What is HAPS - High Altitude Platform System?

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Editorial Team - everything RF

Nov 4, 2019

HAPS (High Altitude Platform System) are the radio stations operating in the stratosphere with an aim to provide wireless connectivity or perform remote sensing in isolated areas like mountains, coastal and desert areas. These qausi-stationary platforms (usually unmanned airplanes, airships or balloons) are stationed at an altitude of 20 to 50 kilometers above the Earth at a fixed, specified point relative to the Earth.

The frequency spectrum used by HAPS systems is 396 to 2969 MHz for the ground-to-HAPS platform links and from 324 to 1505 MHz for the HAPS-platform-to-ground links. The three world radio communication conferences (WRC-97, WRC-2000 and WRC-12) designated 47/48 GHz, 2 GHz, 27/31 GHz and 6 GHz frequency bands for HAPS applications.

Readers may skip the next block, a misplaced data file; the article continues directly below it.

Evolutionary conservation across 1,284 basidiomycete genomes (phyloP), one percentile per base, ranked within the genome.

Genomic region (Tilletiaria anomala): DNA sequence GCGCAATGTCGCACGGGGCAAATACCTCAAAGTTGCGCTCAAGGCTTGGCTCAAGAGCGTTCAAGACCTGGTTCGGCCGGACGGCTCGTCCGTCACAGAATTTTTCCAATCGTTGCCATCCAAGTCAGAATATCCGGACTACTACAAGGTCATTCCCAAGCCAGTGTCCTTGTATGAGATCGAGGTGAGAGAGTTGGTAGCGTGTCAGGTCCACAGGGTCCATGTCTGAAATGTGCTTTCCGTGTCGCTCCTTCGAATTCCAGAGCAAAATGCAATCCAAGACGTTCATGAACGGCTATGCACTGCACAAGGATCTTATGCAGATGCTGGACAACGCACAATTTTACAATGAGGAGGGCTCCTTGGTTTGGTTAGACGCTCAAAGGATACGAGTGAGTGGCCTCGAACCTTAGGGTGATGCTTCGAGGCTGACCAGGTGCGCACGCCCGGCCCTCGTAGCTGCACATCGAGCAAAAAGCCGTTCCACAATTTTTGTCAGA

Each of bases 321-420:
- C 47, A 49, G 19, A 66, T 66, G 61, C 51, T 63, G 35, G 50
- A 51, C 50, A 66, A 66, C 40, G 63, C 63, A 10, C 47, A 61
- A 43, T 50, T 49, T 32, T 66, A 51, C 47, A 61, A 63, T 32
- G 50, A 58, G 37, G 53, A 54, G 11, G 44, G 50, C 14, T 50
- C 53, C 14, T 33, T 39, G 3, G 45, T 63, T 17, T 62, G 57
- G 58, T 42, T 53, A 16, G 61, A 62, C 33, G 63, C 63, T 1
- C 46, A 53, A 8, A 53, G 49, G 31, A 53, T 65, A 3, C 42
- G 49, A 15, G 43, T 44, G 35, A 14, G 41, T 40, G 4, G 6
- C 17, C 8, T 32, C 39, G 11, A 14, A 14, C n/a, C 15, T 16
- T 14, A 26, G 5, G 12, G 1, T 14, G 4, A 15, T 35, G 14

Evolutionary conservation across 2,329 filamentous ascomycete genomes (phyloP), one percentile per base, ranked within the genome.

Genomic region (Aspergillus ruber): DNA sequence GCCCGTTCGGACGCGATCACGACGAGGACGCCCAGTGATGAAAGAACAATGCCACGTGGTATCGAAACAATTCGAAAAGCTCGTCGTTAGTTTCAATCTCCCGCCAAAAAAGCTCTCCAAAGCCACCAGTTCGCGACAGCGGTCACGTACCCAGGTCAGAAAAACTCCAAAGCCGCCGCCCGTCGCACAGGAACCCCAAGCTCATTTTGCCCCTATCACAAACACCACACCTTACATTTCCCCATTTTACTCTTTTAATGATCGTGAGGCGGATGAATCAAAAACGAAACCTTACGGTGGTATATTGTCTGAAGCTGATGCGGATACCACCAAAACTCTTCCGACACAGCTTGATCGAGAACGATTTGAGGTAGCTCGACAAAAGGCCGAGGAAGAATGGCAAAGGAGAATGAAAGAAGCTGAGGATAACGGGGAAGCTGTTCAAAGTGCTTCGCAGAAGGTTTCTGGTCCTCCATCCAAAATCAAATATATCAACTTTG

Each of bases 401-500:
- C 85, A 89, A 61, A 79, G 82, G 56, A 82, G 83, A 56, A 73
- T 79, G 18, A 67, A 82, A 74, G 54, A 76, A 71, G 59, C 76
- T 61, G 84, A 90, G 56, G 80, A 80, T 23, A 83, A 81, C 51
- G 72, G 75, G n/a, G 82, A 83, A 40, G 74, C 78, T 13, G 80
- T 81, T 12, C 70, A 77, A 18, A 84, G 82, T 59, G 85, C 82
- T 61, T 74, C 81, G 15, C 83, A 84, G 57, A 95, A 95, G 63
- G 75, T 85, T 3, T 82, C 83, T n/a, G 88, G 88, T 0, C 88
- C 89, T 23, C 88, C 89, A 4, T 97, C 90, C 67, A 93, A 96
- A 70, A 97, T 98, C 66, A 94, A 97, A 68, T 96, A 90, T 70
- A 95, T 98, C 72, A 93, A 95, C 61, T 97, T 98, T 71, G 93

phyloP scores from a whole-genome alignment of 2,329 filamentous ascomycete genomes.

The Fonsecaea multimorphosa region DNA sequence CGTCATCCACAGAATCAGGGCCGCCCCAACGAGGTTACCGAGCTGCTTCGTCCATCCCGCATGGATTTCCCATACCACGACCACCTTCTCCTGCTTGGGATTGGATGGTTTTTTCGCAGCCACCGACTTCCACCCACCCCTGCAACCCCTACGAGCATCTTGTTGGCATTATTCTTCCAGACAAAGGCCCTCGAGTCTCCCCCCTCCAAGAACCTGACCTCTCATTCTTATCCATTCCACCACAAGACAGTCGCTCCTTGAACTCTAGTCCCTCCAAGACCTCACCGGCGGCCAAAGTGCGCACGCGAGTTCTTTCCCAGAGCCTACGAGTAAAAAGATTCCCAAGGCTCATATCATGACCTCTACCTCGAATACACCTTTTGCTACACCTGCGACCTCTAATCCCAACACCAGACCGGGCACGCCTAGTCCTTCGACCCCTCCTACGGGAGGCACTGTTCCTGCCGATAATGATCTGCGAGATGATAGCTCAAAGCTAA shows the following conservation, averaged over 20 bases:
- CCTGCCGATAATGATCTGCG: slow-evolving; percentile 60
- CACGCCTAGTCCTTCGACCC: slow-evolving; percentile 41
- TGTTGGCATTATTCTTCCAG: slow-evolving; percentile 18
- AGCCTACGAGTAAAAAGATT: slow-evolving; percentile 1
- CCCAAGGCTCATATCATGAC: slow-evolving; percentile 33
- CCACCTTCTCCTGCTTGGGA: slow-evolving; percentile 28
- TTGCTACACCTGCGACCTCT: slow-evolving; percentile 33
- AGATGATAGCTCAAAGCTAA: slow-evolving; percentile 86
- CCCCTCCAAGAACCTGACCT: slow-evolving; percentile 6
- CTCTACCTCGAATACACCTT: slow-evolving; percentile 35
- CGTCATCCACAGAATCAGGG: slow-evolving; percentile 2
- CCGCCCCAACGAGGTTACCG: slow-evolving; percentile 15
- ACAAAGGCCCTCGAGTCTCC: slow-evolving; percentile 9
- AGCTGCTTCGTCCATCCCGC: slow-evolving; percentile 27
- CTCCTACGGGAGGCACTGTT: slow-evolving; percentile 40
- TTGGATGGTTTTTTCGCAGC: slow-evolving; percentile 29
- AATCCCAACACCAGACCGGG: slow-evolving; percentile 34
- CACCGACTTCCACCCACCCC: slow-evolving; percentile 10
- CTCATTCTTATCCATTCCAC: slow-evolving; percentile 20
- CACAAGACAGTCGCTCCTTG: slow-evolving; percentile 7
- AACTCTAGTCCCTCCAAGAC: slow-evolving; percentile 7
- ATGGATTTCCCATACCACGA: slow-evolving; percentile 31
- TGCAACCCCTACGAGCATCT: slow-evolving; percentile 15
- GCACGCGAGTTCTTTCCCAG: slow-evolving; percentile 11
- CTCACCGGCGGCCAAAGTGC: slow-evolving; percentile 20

According to a research report from Global Market Insights - High Altitude Platform (HAP) Market size was estimated at over USD 1 billion in 2016 and is predicted to grow at over 5% CAGR from 2017 to 2024. This increase in High Altitude Platform (HAP) market is due the demand for telecommunication services in rural and underserved locations, largely supported by government push.

Advantages of HAPS:

  • When compared to a terrestrial network, HAPSs provide wider coverage, less interference due to obstacles like buildings, ground elevations and have shorter time to deployment.
  • In comparison to satellites, HAPS have lower latency (transmission delay) and could be called back for maintenance or payload reconfiguration.